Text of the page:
Perfectly reasonable deviations was an enjoyable book, with many intimate moments, partly due to the source material being letters that which covered 50 or so years of his life from his teaching days at CalTech to letters to his ill wife in his latter years. Richard Feynman was an American physicist known for his work in quantum mechanics, particle physics and his participation in the Manhattan Project, the wartime U.S Army project at Los Alamos developing the atomic bomb. Feynman had a gift for communicating some of the most complex problems in very simple analogies and did so in some of his letters, including those to some aspiring students.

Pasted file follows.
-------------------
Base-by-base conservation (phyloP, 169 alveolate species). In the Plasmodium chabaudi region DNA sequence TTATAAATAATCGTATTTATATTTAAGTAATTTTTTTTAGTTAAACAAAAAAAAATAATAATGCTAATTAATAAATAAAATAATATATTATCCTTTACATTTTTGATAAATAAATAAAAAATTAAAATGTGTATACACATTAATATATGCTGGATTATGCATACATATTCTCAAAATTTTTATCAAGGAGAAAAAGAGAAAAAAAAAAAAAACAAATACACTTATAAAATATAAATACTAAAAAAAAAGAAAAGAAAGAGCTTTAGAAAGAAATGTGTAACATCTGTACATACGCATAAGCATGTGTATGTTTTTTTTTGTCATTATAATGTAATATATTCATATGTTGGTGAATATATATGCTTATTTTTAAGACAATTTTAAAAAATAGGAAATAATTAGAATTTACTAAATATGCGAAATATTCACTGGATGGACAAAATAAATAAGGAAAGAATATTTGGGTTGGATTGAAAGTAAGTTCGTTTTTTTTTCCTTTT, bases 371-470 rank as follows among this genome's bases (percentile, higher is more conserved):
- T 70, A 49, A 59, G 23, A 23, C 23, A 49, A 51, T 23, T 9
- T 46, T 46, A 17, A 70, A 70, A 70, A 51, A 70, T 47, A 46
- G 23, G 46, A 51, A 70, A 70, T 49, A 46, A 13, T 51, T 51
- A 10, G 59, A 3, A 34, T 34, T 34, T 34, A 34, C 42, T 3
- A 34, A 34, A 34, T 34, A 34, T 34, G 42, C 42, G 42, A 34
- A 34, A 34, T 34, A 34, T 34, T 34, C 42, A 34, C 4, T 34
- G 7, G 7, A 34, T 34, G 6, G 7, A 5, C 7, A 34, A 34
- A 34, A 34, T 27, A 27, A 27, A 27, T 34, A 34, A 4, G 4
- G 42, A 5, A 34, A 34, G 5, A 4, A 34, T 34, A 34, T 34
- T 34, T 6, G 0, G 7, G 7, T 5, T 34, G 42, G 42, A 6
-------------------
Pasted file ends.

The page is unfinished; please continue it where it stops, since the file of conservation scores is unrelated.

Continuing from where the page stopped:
During my younger teen years of binge watching the science channel, I had come across Richard Feynman's name multiple times. He was portrayed as a legend about I was curious as to why he had a cult-like following. I would later find out he was a Nobel Prize winner in Physics back in 1965. He has also worked on the atomic bomb. He was a genius, and I was curious about his life.
Notes for this book are still being transcribed.
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